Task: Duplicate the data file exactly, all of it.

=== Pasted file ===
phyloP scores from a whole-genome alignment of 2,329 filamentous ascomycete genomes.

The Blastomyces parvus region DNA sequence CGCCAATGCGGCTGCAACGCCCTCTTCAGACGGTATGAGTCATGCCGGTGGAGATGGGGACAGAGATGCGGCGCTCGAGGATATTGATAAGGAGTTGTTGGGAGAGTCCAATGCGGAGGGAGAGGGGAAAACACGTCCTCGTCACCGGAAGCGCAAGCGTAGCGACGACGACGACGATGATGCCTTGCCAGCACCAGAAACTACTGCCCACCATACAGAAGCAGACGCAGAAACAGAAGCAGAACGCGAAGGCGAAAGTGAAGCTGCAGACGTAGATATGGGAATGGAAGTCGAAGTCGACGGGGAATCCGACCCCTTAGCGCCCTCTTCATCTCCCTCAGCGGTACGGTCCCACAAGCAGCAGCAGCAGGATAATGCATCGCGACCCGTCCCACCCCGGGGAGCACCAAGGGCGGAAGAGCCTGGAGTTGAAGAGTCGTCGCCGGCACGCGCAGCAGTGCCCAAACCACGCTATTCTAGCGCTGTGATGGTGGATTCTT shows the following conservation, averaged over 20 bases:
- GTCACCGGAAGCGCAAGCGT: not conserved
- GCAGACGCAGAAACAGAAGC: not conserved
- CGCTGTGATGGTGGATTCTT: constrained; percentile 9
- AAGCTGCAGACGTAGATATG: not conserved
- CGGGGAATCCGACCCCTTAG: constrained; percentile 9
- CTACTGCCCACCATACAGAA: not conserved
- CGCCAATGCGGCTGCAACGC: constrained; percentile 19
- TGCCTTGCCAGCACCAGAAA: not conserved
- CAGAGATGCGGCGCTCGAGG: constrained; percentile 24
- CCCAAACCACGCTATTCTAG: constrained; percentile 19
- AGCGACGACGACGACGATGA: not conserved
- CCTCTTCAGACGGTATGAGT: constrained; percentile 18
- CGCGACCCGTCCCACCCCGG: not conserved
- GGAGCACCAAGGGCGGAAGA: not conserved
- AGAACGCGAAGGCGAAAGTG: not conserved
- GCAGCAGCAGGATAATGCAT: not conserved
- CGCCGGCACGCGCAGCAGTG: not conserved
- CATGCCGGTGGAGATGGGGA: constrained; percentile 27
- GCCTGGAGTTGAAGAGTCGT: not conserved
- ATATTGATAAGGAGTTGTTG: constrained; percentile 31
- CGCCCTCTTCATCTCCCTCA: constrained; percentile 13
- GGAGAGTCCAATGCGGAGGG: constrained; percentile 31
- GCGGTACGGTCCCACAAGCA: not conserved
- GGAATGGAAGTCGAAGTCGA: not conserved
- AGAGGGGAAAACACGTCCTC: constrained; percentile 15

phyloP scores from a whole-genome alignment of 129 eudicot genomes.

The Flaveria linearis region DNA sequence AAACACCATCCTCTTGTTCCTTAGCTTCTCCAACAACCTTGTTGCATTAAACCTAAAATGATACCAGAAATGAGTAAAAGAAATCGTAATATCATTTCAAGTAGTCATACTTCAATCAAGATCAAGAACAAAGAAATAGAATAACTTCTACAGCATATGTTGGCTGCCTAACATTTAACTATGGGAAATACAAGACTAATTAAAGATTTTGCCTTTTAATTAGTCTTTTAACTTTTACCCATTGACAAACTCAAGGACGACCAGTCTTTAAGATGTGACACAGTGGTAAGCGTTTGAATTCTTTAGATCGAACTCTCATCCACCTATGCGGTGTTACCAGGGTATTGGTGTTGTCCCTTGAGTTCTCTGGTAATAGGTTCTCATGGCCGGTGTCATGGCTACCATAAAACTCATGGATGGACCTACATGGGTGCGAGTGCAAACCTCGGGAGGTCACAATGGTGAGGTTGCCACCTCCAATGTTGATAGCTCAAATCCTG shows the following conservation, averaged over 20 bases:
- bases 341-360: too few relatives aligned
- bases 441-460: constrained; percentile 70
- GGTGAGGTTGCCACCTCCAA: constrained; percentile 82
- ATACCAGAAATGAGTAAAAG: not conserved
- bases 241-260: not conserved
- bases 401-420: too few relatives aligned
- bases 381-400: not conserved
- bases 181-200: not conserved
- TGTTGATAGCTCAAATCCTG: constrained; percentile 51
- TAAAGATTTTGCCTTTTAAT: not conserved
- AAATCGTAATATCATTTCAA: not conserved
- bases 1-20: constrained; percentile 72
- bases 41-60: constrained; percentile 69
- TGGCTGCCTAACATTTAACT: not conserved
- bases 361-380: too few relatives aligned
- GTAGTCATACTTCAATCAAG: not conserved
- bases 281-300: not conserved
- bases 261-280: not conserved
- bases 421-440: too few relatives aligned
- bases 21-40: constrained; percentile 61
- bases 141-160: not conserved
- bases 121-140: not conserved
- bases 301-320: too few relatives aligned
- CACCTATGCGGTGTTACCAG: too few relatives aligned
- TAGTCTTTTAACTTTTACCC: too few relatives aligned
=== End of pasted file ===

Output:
phyloP scores from a whole-genome alignment of 2,329 filamentous ascomycete genomes.

The Blastomyces parvus region DNA sequence CGCCAATGCGGCTGCAACGCCCTCTTCAGACGGTATGAGTCATGCCGGTGGAGATGGGGACAGAGATGCGGCGCTCGAGGATATTGATAAGGAGTTGTTGGGAGAGTCCAATGCGGAGGGAGAGGGGAAAACACGTCCTCGTCACCGGAAGCGCAAGCGTAGCGACGACGACGACGATGATGCCTTGCCAGCACCAGAAACTACTGCCCACCATACAGAAGCAGACGCAGAAACAGAAGCAGAACGCGAAGGCGAAAGTGAAGCTGCAGACGTAGATATGGGAATGGAAGTCGAAGTCGACGGGGAATCCGACCCCTTAGCGCCCTCTTCATCTCCCTCAGCGGTACGGTCCCACAAGCAGCAGCAGCAGGATAATGCATCGCGACCCGTCCCACCCCGGGGAGCACCAAGGGCGGAAGAGCCTGGAGTTGAAGAGTCGTCGCCGGCACGCGCAGCAGTGCCCAAACCACGCTATTCTAGCGCTGTGATGGTGGATTCTT shows the following conservation, averaged over 20 bases:
- GTCACCGGAAGCGCAAGCGT: not conserved
- GCAGACGCAGAAACAGAAGC: not conserved
- CGCTGTGATGGTGGATTCTT: constrained; percentile 9
- AAGCTGCAGACGTAGATATG: not conserved
- CGGGGAATCCGACCCCTTAG: constrained; percentile 9
- CTACTGCCCACCATACAGAA: not conserved
- CGCCAATGCGGCTGCAACGC: constrained; percentile 19
- TGCCTTGCCAGCACCAGAAA: not conserved
- CAGAGATGCGGCGCTCGAGG: constrained; percentile 24
- CCCAAACCACGCTATTCTAG: constrained; percentile 19
- AGCGACGACGACGACGATGA: not conserved
- CCTCTTCAGACGGTATGAGT: constrained; percentile 18
- CGCGACCCGTCCCACCCCGG: not conserved
- GGAGCACCAAGGGCGGAAGA: not conserved
- AGAACGCGAAGGCGAAAGTG: not conserved
- GCAGCAGCAGGATAATGCAT: not conserved
- CGCCGGCACGCGCAGCAGTG: not conserved
- CATGCCGGTGGAGATGGGGA: constrained; percentile 27
- GCCTGGAGTTGAAGAGTCGT: not conserved
- ATATTGATAAGGAGTTGTTG: constrained; percentile 31
- CGCCCTCTTCATCTCCCTCA: constrained; percentile 13
- GGAGAGTCCAATGCGGAGGG: constrained; percentile 31
- GCGGTACGGTCCCACAAGCA: not conserved
- GGAATGGAAGTCGAAGTCGA: not conserved
- AGAGGGGAAAACACGTCCTC: constrained; percentile 15

phyloP scores from a whole-genome alignment of 129 eudicot genomes.

The Flaveria linearis region DNA sequence AAACACCATCCTCTTGTTCCTTAGCTTCTCCAACAACCTTGTTGCATTAAACCTAAAATGATACCAGAAATGAGTAAAAGAAATCGTAATATCATTTCAAGTAGTCATACTTCAATCAAGATCAAGAACAAAGAAATAGAATAACTTCTACAGCATATGTTGGCTGCCTAACATTTAACTATGGGAAATACAAGACTAATTAAAGATTTTGCCTTTTAATTAGTCTTTTAACTTTTACCCATTGACAAACTCAAGGACGACCAGTCTTTAAGATGTGACACAGTGGTAAGCGTTTGAATTCTTTAGATCGAACTCTCATCCACCTATGCGGTGTTACCAGGGTATTGGTGTTGTCCCTTGAGTTCTCTGGTAATAGGTTCTCATGGCCGGTGTCATGGCTACCATAAAACTCATGGATGGACCTACATGGGTGCGAGTGCAAACCTCGGGAGGTCACAATGGTGAGGTTGCCACCTCCAATGTTGATAGCTCAAATCCTG shows the following conservation, averaged over 20 bases:
- bases 341-360: too few relatives aligned
- bases 441-460: constrained; percentile 70
- GGTGAGGTTGCCACCTCCAA: constrained; percentile 82
- ATACCAGAAATGAGTAAAAG: not conserved
- bases 241-260: not conserved
- bases 401-420: too few relatives aligned
- bases 381-400: not conserved
- bases 181-200: not conserved
- TGTTGATAGCTCAAATCCTG: constrained; percentile 51
- TAAAGATTTTGCCTTTTAAT: not conserved
- AAATCGTAATATCATTTCAA: not conserved
- bases 1-20: constrained; percentile 72
- bases 41-60: constrained; percentile 69
- TGGCTGCCTAACATTTAACT: not conserved
- bases 361-380: too few relatives aligned
- GTAGTCATACTTCAATCAAG: not conserved
- bases 281-300: not conserved
- bases 261-280: not conserved
- bases 421-440: too few relatives aligned
- bases 21-40: constrained; percentile 61
- bases 141-160: not conserved
- bases 121-140: not conserved
- bases 301-320: too few relatives aligned
- CACCTATGCGGTGTTACCAG: too few relatives aligned
- TAGTCTTTTAACTTTTACCC: too few relatives aligned